Students Signed Up for 3 SAT Subject Tests, Took 1-2 Seriously
Students are allowed to take three SAT Subject Tests in one sitting. Maybe they’ll sign up for Math 2, US History, and Chemistry. But just because you sign up for three exams doesn’t mean you take three exams seriously. Many students used to sign up for three, prep for two, and then cheat on the day of the tests. So how would they cheat, you ask? They would go back in their test booklets to the previous test(s) during the administration of the exam they didn’t care about. They used that third hour to improve their previous two tests since they figured they could hide the third score under the Score Choice policy. And many proctors were completely oblivious.
But College Board wasn’t oblivious. They surmised that when a student scored really well on two exams and received a ridiculously low score on a third exam that the student used the time for the third exam to go back to the other tests. And it wasn’t like just one student was doing this — it was a real trend. College Board rightly started flagging these students’ exams and not give the students credit for any tests taken on that particular test date. They would also send an official letter to the school counselors of the culprits, saying that they suspected the students cheated. But that didn’t solve the issue, and too many students were still getting away with it. Then, around 2002 or 2003 (hey, it’s been over 15 years…we forget!), College Board eliminated Score Choice entirely, but that only lasted for about 10 or 12 years. Score Choice is back and College Board is on top of this type of cheating since it’s not exactly news to them.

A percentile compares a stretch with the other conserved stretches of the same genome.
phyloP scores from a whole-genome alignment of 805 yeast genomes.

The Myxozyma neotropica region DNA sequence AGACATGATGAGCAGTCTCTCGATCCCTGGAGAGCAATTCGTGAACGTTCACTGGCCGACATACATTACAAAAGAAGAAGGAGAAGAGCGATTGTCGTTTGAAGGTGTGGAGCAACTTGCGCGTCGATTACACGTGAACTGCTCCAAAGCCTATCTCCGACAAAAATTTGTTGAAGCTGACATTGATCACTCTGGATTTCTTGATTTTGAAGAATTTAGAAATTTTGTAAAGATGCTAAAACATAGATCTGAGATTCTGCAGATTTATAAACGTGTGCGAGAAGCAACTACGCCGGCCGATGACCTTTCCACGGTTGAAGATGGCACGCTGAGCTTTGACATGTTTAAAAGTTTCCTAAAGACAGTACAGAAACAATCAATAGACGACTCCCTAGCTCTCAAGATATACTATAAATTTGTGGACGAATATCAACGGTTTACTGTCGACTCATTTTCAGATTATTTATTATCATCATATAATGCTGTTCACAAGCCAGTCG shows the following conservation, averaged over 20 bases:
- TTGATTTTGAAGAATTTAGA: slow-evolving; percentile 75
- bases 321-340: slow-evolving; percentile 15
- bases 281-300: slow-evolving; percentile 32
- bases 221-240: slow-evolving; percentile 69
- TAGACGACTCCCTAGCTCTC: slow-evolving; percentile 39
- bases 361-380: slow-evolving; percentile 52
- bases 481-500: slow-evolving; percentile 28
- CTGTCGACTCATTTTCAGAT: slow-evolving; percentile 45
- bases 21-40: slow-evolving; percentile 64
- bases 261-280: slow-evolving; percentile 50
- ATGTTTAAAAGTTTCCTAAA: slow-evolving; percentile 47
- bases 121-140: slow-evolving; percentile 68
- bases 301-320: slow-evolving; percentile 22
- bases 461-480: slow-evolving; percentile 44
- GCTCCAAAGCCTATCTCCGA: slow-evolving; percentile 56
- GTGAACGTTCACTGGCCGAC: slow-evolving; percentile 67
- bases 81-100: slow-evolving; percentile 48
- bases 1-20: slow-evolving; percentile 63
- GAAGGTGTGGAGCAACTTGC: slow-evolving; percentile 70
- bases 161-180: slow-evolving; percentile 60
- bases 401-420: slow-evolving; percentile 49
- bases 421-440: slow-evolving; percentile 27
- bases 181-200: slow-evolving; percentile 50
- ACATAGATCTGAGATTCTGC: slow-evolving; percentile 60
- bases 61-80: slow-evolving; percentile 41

Students Went Back on Sections of the SAT, Too
Since highly selective colleges superscore the SAT, many students also believed that submitting a great math score and a low reading score on one sitting as well as a low math score and a great reading score on a second sitting is just about as good as submitting a great math score and a great reading score all on one sitting. And that’s of course not true. You see, highly selective colleges do indeed superscore but admissions officers aren’t robots. As an extreme example, if a student submits an 800 math and 600 reading on one sitting and a 600 math and 800 reading on another sitting, it tells admissions officers this student probably cheated by returning their attention to the previous section when they should have been working on the next section. All superscored 1600s are not created equal — no way! Submitting such a score would not only call into question the student’s abilities and consistency; it would call into question the student’s honesty.
May today’s post serve as a warning to all not to work on certain exams or sections of an exam when you’re not supposed to. You might think you’re being super clever. But you’re not being clever one bit. You’re being foolish. And you’re going to get caught — maybe not by the proctor on the day of the test(s) but you will get caught. And it’ll seriously jeopardize your case for admission.
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